Most modern pigmentocracies are not as explicit as historical examples, because many societies are concerned about racism, and many people actively work to break down barriers between races. In many nations, people of all colors can be seen working at all levels of government, and socially prominent individuals come in a range of hues. However, even in these areas, the lower classes are often disproportionately representative of a particular skin color; in the United States, for example, many members of the lower classes are black or Latino.

The signs of an explicit pigmentocracy are generally very easy to recognize. Nations with active pigmentocracies, for example, often have legislation which is based on skin color, and discriminatory practices based on skin color prevail, ranging from signs forbidding entrance to particular locations to denial of basic goods and services. People of undesirable skin color may also find themselves discriminated against at the borders, and in dealings with law enforcement and the legal system.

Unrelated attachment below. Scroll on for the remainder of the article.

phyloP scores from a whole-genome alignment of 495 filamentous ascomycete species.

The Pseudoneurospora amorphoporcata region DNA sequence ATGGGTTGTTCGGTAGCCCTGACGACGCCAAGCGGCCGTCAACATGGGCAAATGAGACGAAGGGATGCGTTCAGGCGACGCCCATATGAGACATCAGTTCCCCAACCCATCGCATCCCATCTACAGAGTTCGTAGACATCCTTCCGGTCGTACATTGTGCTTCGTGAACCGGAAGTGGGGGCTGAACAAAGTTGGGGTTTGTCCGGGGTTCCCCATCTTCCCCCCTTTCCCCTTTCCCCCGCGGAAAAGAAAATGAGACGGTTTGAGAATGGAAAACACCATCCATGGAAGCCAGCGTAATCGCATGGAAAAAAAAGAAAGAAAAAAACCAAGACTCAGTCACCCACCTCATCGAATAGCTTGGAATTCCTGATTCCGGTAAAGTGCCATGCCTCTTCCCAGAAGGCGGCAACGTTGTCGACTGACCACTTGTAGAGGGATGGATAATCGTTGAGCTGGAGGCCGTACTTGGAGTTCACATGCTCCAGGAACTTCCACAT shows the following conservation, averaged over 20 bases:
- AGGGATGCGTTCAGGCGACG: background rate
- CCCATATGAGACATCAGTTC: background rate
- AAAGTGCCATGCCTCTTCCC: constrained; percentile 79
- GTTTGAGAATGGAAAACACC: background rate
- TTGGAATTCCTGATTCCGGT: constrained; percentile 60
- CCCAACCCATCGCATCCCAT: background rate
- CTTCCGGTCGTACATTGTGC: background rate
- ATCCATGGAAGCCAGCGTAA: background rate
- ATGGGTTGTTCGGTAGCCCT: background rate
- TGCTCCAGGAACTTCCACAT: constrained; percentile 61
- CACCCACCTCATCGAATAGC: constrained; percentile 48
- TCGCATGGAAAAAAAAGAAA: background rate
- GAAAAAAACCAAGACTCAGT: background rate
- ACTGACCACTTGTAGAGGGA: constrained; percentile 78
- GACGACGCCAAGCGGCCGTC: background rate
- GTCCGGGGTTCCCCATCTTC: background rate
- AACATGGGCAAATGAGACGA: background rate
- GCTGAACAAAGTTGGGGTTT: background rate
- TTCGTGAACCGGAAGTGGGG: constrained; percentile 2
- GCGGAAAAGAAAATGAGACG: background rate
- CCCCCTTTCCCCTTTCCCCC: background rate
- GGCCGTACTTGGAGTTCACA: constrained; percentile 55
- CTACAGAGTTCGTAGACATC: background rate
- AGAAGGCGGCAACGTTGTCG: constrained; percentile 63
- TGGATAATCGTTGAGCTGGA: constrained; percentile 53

CulturalWorld.org is dedicated to providing accurate and trustworthy information. We carefully select reputable sources and employ a rigorous fact-checking process to maintain the highest standards. To learn more about our commitment to accuracy, read our editorial process.
Mary McMahon
By Mary McMahon

Ever since she began contributing to the site several years ago, Mary has embraced the exciting challenge of being a CulturalWorld.org researcher and writer. Mary has a liberal arts degree from Goddard College and spends her free time reading, cooking, and exploring the great outdoors.

Related Articles

Discussion Comments
Mary McMahon
Mary McMahon

Ever since she began contributing to the site several years ago, Mary has embraced the exciting challenge of being a...

Learn more
CulturalWorld.org, in your inbox

Our latest articles, guides, and more, delivered daily.

CulturalWorld.org, in your inbox

Our latest articles, guides, and more, delivered daily.